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Series / The Crazy Ones

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Sydney: Dad, this is not something you do to a partner. My name is on the door now.
Simon: Really? I thought that was my name twice.

The Crazy Ones is a comedy which began airing in fall of 2013 on CBS. The series focuses on the Lewis, Roberts + Roberts Advertising Company, headed by Simon Roberts (Robin Williams) and his daughter Sydney (Sarah Michelle Gellar). Sydney has recently been promoted to partner, which means she not only has to contend with her buffoonish and off-the-wall father on his own terms but also the charming copywriter Zach (James Wolk), nebbish art director Andrew (Hamish Linklater), and ditzy assistant Lauren (Amanda Setton).

The series is mostly carried by Robin Doing Something Funny and Sarah responding to it, but it has its fair share of standard workplace comedy and father-daughter heartwarming moments.

The show was cancelled after one season, with the final episode airing on April 17, 2014. It was the final television role for Williams, who died four months later.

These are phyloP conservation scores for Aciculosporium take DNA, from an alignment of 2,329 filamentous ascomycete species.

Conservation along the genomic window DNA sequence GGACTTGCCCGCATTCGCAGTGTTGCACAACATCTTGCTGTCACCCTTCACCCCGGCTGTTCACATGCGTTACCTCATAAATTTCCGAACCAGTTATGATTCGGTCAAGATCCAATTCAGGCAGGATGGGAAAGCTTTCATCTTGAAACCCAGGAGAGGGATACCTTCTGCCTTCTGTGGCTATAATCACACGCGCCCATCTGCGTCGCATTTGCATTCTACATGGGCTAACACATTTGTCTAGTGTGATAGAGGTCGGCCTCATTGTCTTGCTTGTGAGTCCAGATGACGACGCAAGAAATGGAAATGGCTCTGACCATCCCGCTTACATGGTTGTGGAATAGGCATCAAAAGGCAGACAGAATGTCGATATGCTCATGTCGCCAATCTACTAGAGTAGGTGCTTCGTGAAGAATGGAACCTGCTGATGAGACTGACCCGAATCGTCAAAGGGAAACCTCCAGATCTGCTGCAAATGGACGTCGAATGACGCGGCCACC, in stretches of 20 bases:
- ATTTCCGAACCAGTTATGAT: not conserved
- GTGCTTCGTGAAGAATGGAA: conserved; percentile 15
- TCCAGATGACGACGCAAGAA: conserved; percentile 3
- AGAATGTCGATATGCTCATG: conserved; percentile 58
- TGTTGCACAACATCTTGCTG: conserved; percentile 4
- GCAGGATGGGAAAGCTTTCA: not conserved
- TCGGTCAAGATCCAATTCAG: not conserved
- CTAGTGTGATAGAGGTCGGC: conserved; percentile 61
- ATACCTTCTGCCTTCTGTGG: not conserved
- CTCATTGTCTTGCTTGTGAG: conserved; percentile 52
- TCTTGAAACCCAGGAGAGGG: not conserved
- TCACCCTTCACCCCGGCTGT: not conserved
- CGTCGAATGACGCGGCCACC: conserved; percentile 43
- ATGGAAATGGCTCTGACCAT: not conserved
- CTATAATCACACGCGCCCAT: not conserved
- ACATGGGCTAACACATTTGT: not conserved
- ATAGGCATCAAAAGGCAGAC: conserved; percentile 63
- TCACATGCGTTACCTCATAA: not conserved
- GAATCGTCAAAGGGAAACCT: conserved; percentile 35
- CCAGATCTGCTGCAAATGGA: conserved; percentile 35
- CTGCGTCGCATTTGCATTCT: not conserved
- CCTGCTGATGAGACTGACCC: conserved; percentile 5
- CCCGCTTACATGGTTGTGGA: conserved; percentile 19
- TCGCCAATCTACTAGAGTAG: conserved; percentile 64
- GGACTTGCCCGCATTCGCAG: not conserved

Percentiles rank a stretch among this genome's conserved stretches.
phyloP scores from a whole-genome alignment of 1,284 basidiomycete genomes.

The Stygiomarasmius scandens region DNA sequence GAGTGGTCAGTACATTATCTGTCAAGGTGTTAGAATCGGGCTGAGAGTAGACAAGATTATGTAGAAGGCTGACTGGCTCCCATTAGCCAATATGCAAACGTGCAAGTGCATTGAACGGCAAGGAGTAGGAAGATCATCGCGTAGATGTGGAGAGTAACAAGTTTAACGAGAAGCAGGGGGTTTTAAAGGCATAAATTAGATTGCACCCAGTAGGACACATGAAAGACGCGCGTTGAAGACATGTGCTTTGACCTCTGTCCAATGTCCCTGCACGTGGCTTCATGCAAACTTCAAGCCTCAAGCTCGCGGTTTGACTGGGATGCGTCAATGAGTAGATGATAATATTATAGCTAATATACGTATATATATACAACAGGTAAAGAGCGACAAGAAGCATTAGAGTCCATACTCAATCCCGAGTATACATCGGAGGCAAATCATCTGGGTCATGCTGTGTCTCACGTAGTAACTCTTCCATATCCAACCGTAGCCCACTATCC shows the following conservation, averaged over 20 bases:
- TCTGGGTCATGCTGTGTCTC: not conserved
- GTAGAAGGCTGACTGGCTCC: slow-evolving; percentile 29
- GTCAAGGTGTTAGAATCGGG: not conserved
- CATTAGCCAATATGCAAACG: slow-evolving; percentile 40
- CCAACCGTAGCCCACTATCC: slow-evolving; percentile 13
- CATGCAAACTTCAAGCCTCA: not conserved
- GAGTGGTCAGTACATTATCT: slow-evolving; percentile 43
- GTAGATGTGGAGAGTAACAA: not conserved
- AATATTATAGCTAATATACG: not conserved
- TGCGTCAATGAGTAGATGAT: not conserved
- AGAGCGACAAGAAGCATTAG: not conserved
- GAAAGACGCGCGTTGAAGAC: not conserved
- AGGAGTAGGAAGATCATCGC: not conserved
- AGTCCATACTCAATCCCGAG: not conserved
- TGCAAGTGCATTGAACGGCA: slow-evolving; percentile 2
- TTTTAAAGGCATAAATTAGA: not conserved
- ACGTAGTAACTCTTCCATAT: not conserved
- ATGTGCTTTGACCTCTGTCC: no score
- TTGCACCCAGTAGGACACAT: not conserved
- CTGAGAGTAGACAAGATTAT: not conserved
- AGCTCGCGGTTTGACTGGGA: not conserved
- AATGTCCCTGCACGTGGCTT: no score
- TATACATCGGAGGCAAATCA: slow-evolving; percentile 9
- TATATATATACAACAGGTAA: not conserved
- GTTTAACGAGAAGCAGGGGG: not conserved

Tropes Include:

  • Ambiguously Brown: Lauren. She's brought up an uncle in Syria and being in the Middle East when she was younger. Everyone had different theories.
    Lauren: I'm from Long Island!
    Simon: But you're our diversity hire! If anyone asks, just say you're "other."
  • Ambiguously Jewish: Zach, at least early on in the series. This bugs Andrew because everyone thought that he was the Jewish one.
  • Artistic License – Geography: Lauren points out that an old commercial Simon did featured a British man, a French maid, and a windmill in the background, and wonders what country it takes place in. Simon points out it was the 80s and nobody cared about those things yet.
  • As Himself: Fred Melamed, the voiceover artist, plays a haughty, lascivious version of himself on the show.